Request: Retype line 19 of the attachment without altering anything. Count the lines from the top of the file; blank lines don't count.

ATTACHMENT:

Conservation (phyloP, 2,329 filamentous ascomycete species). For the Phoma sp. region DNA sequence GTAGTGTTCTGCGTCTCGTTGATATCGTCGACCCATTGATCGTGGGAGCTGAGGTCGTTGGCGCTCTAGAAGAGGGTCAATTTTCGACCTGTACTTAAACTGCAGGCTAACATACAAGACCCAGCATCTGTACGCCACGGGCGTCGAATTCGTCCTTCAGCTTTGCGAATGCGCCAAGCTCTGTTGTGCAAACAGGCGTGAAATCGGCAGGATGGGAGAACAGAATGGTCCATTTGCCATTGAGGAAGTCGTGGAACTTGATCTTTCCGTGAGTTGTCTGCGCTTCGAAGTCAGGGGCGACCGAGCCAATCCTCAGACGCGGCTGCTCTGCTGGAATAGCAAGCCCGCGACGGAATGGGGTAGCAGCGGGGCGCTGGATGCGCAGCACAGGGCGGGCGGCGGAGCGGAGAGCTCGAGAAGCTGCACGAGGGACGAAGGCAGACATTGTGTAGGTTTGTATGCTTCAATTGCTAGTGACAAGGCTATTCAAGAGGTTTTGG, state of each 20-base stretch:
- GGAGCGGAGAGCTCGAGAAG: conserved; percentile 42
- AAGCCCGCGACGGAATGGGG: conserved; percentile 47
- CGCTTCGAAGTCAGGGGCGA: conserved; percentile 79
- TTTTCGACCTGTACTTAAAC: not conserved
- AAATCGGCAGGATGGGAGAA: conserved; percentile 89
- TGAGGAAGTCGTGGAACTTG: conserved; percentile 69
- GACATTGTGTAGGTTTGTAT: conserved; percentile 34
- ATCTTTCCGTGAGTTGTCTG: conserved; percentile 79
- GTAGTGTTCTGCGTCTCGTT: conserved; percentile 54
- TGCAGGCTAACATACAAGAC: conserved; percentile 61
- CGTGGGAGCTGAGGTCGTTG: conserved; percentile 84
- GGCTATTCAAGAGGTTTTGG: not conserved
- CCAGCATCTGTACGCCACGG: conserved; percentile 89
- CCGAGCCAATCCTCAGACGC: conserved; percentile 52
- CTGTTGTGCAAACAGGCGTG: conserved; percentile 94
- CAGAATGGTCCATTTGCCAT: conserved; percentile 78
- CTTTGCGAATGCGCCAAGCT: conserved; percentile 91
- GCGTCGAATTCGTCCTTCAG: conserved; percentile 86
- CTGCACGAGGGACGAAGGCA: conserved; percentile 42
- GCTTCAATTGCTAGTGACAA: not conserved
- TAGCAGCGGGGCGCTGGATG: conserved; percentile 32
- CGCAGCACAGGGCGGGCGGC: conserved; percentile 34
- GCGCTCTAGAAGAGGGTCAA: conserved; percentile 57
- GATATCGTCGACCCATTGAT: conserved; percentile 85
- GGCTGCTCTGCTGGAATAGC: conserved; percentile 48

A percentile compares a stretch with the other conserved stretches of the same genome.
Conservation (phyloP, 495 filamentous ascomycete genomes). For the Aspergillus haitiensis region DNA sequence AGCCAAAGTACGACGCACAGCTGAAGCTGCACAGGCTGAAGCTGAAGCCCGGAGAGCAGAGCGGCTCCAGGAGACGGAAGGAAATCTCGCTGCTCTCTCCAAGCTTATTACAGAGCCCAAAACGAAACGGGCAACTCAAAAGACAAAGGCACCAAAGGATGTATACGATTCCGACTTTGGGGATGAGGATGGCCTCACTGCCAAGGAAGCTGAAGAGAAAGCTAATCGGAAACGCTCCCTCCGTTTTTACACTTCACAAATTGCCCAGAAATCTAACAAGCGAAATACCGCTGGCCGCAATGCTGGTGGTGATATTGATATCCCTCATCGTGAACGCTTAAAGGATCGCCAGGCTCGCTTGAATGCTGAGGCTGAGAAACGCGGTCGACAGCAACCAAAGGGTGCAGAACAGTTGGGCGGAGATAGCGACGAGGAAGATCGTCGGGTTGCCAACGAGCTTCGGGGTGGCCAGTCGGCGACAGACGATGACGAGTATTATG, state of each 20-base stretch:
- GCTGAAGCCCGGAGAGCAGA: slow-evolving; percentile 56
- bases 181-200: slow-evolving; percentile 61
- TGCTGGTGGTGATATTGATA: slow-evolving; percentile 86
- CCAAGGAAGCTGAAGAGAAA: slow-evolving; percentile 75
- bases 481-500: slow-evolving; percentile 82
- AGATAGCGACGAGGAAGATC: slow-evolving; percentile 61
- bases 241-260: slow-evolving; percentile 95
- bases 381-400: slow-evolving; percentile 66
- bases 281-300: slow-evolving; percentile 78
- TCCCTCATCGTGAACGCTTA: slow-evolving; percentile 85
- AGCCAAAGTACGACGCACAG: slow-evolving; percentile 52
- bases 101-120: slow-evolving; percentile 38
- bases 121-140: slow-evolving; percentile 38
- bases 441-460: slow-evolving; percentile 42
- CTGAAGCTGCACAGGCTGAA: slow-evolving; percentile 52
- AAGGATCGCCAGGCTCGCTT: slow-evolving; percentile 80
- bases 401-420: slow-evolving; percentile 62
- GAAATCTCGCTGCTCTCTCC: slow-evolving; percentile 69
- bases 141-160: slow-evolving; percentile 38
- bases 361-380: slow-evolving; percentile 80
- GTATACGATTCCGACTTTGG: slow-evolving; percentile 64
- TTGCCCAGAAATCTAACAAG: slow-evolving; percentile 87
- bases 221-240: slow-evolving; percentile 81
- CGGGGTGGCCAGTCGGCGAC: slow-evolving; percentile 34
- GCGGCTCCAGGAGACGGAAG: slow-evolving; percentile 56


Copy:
- GCGTCGAATTCGTCCTTCAG: conserved; percentile 86